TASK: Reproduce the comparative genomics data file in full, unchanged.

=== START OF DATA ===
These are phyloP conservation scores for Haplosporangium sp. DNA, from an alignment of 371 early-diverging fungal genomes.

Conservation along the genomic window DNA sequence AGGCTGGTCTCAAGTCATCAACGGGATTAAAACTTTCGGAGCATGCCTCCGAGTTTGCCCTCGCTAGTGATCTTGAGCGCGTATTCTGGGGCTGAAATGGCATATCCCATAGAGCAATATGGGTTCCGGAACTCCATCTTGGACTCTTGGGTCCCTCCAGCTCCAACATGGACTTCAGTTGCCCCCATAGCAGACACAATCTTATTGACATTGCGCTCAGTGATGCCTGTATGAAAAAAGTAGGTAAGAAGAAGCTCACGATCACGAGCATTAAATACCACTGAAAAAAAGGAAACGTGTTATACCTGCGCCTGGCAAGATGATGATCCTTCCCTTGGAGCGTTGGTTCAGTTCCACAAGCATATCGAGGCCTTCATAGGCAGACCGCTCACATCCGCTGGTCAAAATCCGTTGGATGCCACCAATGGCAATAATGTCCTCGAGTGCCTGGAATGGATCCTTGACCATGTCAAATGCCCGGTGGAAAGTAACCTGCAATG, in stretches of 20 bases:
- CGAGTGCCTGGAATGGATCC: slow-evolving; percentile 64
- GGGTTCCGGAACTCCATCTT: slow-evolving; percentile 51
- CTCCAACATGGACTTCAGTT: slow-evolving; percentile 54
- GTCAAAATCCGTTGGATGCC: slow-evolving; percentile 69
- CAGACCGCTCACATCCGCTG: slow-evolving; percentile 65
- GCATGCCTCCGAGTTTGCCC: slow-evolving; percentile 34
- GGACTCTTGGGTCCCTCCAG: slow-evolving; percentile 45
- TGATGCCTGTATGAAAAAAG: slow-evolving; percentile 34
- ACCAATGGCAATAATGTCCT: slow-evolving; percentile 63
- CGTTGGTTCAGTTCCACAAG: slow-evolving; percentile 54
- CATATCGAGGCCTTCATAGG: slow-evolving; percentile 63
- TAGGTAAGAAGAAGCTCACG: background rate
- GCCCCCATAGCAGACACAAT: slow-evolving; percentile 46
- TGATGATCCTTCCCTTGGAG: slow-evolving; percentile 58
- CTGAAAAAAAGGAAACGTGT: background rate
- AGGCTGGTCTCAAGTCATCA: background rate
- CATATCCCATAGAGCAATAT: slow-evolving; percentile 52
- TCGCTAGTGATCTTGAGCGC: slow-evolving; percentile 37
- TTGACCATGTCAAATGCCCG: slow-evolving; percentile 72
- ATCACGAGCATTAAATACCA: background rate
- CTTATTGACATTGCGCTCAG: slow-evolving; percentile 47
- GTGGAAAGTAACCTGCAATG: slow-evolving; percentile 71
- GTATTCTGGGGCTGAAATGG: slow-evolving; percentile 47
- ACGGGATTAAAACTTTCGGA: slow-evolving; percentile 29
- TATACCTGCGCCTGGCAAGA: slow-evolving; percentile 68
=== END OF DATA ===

These are phyloP conservation scores for Haplosporangium sp. DNA, from an alignment of 371 early-diverging fungal genomes.

Conservation along the genomic window DNA sequence AGGCTGGTCTCAAGTCATCAACGGGATTAAAACTTTCGGAGCATGCCTCCGAGTTTGCCCTCGCTAGTGATCTTGAGCGCGTATTCTGGGGCTGAAATGGCATATCCCATAGAGCAATATGGGTTCCGGAACTCCATCTTGGACTCTTGGGTCCCTCCAGCTCCAACATGGACTTCAGTTGCCCCCATAGCAGACACAATCTTATTGACATTGCGCTCAGTGATGCCTGTATGAAAAAAGTAGGTAAGAAGAAGCTCACGATCACGAGCATTAAATACCACTGAAAAAAAGGAAACGTGTTATACCTGCGCCTGGCAAGATGATGATCCTTCCCTTGGAGCGTTGGTTCAGTTCCACAAGCATATCGAGGCCTTCATAGGCAGACCGCTCACATCCGCTGGTCAAAATCCGTTGGATGCCACCAATGGCAATAATGTCCTCGAGTGCCTGGAATGGATCCTTGACCATGTCAAATGCCCGGTGGAAAGTAACCTGCAATG, in stretches of 20 bases:
- CGAGTGCCTGGAATGGATCC: slow-evolving; percentile 64
- GGGTTCCGGAACTCCATCTT: slow-evolving; percentile 51
- CTCCAACATGGACTTCAGTT: slow-evolving; percentile 54
- GTCAAAATCCGTTGGATGCC: slow-evolving; percentile 69
- CAGACCGCTCACATCCGCTG: slow-evolving; percentile 65
- GCATGCCTCCGAGTTTGCCC: slow-evolving; percentile 34
- GGACTCTTGGGTCCCTCCAG: slow-evolving; percentile 45
- TGATGCCTGTATGAAAAAAG: slow-evolving; percentile 34
- ACCAATGGCAATAATGTCCT: slow-evolving; percentile 63
- CGTTGGTTCAGTTCCACAAG: slow-evolving; percentile 54
- CATATCGAGGCCTTCATAGG: slow-evolving; percentile 63
- TAGGTAAGAAGAAGCTCACG: background rate
- GCCCCCATAGCAGACACAAT: slow-evolving; percentile 46
- TGATGATCCTTCCCTTGGAG: slow-evolving; percentile 58
- CTGAAAAAAAGGAAACGTGT: background rate
- AGGCTGGTCTCAAGTCATCA: background rate
- CATATCCCATAGAGCAATAT: slow-evolving; percentile 52
- TCGCTAGTGATCTTGAGCGC: slow-evolving; percentile 37
- TTGACCATGTCAAATGCCCG: slow-evolving; percentile 72
- ATCACGAGCATTAAATACCA: background rate
- CTTATTGACATTGCGCTCAG: slow-evolving; percentile 47
- GTGGAAAGTAACCTGCAATG: slow-evolving; percentile 71
- GTATTCTGGGGCTGAAATGG: slow-evolving; percentile 47
- ACGGGATTAAAACTTTCGGA: slow-evolving; percentile 29
- TATACCTGCGCCTGGCAAGA: slow-evolving; percentile 68